Kiko-ji Temple (喜光寺)

Kiko-ji Temple is a Buddhist temple belonging to the Hossoshu sect (the Dharma Characteristics Sect) which is situated in Sugahara-cho, Nara City, Nara Prefecture. Its sango (literally, "mountain name", a title prefixed to the name of a Buddhist temple), is Seiryozan. Its honzon (the principal image of Buddha) is Amida Nyorai, the Buddha who resides in the Western Pure Land. They say Gyoki, a high-ranked priest in the Nara period, died here. It is the associate head temple of Yakushi-ji Temple.


The temple is said to have been founded by Gyoki, a priest in the Nara period who engaged in welfare activities such as building bridges, and who also contributed to the raising of the Great Buddha of Todai-ji Temple. One of the most important documents for the study of Gyoki, "Gyoki Nenpu" (The Gyoki Chronicle), which was completed in 1175, explains that the predecessor of Kiko-ji Temple, Sugawara-dera Temple, was originally the house of TERA no Fuhitomaru, who donated it to Gyoki, and the building became one of 49 temples built by Gyoki. Gyoki died at the temple at the age of 82 in 749, and was buried in a grave at Chikurin-ji Temple in Ikoma (Ikoma City).

However, another historical source, "Sugawara-dera Kibun Ikaijo" (The Instructions Handed Down in Sugawara-dera Temple), records that the temple was founded on the order of Empress Genmei. When it was built, it was called 'Sugawara-dera' as it was located in Sugawara-no-sato (Sugawara Village), which is the supposed birthplace of SUGAWARA no Michizane. The anecdote relates how an inexplicable sacred light came from the temple's honzon when Emperor Shomu came to pray, and that he expressed his pleasure by changing the temple's name from 'Sugawara-ji' to 'Kiko-ji ('ki' means 'pleased', and 'ko' means 'light'). "Shoku Nihongi" (The Chronicle of Japan Continued) says that the Haji clan living in the area was given the surname of Sugawara by Emperor Kanmu in 782.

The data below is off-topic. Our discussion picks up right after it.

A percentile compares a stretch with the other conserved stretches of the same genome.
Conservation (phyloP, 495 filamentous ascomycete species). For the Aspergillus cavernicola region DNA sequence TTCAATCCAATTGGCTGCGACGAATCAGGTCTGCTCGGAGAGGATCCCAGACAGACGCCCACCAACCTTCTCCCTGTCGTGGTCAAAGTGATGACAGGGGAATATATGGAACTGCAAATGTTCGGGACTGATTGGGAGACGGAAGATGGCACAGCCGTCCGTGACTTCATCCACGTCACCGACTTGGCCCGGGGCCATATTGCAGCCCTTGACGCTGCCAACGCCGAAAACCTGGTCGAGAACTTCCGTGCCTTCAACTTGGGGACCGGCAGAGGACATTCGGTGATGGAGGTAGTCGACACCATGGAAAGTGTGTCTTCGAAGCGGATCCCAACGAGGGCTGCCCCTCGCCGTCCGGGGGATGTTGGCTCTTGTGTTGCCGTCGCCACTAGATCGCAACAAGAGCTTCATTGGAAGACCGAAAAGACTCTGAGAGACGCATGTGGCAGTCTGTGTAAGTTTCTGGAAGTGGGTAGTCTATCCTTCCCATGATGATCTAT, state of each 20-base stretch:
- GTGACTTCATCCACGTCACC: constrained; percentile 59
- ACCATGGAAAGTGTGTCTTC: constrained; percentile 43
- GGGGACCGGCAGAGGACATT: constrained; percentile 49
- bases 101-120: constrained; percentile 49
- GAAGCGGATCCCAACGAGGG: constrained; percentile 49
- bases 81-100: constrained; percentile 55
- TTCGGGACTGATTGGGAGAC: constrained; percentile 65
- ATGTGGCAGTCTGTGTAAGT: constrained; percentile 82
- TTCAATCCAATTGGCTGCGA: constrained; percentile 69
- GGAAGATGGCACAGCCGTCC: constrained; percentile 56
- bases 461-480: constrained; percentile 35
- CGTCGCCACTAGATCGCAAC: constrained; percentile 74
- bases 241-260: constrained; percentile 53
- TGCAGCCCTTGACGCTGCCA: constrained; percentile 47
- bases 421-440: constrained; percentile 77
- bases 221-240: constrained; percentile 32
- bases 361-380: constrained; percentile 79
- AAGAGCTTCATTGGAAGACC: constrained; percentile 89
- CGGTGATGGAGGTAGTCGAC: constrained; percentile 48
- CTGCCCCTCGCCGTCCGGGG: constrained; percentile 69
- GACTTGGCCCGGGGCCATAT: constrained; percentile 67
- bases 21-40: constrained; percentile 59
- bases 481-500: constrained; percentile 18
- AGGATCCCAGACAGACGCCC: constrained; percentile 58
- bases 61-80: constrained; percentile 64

In the Middle Ages (from the end of the twelfth century to the end of sixteenth century in Japanese history), Kiko-ji Temple became a branch temple of Kofuku-ji Temple, and more precisely, it belonged to Ichijo-in (a temple where priests from families of emperors' chief advisors lived), a sub-temple of Kofuku-ji Temple.

In the Sengoku Period (Period of Warring States in Japan), the construction of Kiko-ji Temple was almost completely burned down during the fighting, but it was later rebuilt.

In the Meiji Period, it became a branch temple of Yakushi-ji Temple. Today, it is considered to be the only associate head temple of Yakushi-ji Temple.


The Hondo (Main Hall) is an Important Cultural Property. Reconstructed in the Muromachi Period, the one-story building with additional eaves on the outer walls is said to have been built one-tenth the size of the Daibutsu-den (Great Buddha Hall) of Todai-ji Temple, and as a result of this the hondo is also called 'A trial of the Great Buddha's Hall'.

The Nandaimon (Great South Gate) was destroyed by fire again after its reconstruction, but it is to be rebuilt in 2010, after a gap of 450 years.

Cultural Properties

Important Cultural Properties
The Hondo: Built in the Early Muromochi Period
The wooden statue of Amida Nyorai: Created in the late Heian Period
The height of the statue is 233 cm.

Getting There

It is a 12-minute walk from Ama-ga-tsuji Station on the Kintetsu Kashihara Line.

[Original Japanese]